‘Margaret’s Plot’ is in the village of Carlton in North Bedfordshire. It actually consists of four separate plots based on four different Permaculture Designs. The four plots (the front and back gardens of a bungalow plus an allotment and forest garden) need to complement each other and form an overall Grand Design intended to give me as sustainable a lifestyle as possible and to provide fruit and vegetables for myself ( and some customers) all year round. I also like to experiment with different and unusual types of fruits and vegetables and try new techniques!
I will be very happy to swap ideas about permaculture and sustainable living with any visitors!
The small back garden of the bungalow contains a wallhouse (a small lean-to greenhouse) and a bed where herbs and salads are grown. It also includes minarette and wall trained fruit trees and constitutes zone 1. The front garden shelters the house from the road and is intended to be wildlife friendly - most of it can be described as ‘zone 5’. However some parts of the front garden area (including the south facing wall of the house) are specifically used for tender fruit production and so can be viewed as part of zone1.
The allotment and forest garden (combined area 16 poles) are a five minute walk away from the house and count as zone 2. Most of my vegetables and fruit are grown there. However the home garden ‘feeds’ the allotment and forest garden in terms of young plants raised in the wallhouse and grass cuttings and other green waste to use as mulch or to add to the compost heap. Similarly the zone 2 area of the allotment and forest garden feed the home garden (as well as the kitchen!) in terms of plants (like lavender) raised on a nursery bed on the allotment and also, of course, ready to use garden compost. The short walk between the bungalow and allotment field is useful for foraging fertility - grass cuttings from my neighbours and also leaves collected from under the trees lining the road in the autumn.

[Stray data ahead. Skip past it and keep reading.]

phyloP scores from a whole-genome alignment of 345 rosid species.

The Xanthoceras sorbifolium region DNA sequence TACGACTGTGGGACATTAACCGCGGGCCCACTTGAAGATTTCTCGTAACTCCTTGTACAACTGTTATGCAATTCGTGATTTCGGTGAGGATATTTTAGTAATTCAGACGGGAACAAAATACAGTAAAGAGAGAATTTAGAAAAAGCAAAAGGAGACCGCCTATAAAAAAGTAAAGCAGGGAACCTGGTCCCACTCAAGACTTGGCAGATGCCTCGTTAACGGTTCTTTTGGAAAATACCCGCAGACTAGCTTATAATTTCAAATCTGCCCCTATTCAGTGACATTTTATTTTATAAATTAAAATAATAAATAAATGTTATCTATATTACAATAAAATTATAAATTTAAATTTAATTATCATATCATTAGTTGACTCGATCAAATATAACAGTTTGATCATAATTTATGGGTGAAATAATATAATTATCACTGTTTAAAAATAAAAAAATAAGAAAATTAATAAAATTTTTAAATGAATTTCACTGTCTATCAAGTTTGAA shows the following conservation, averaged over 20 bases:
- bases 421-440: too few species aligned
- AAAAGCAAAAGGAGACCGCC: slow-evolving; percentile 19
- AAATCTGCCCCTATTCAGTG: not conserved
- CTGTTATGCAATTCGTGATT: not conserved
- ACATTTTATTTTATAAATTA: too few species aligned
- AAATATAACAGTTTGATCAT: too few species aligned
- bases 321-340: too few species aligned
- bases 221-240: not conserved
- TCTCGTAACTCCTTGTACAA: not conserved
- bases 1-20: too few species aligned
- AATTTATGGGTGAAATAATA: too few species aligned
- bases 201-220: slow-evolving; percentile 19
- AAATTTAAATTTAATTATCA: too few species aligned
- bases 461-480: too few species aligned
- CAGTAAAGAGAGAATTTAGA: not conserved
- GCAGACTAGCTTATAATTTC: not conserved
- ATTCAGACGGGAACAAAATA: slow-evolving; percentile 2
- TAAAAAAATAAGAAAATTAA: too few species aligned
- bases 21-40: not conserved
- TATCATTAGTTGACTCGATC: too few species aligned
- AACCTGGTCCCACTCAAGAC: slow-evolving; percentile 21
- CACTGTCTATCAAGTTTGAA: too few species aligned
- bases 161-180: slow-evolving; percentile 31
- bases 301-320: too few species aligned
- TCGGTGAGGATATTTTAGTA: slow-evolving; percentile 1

Carlton is close to the river Ouse and the soil here is alluvial, light and free draining - easy to work with but hungry so protecting the soil and boosting its fertility is crucial for effective food production. So as well as producing fruit and vegetables the zone 2 area acts as a ‘fertility production factory’ and a lot of compost is produced in three large compost bins. Sheet mulching with grass and cardboard is used extensively to suppress weeds and conserve moisture and this mulch rots down to give more compost and feed the soil. I have found sheet mulching to be particularly useful (it’s my permaculture passion) and it is now central to my gardening technique.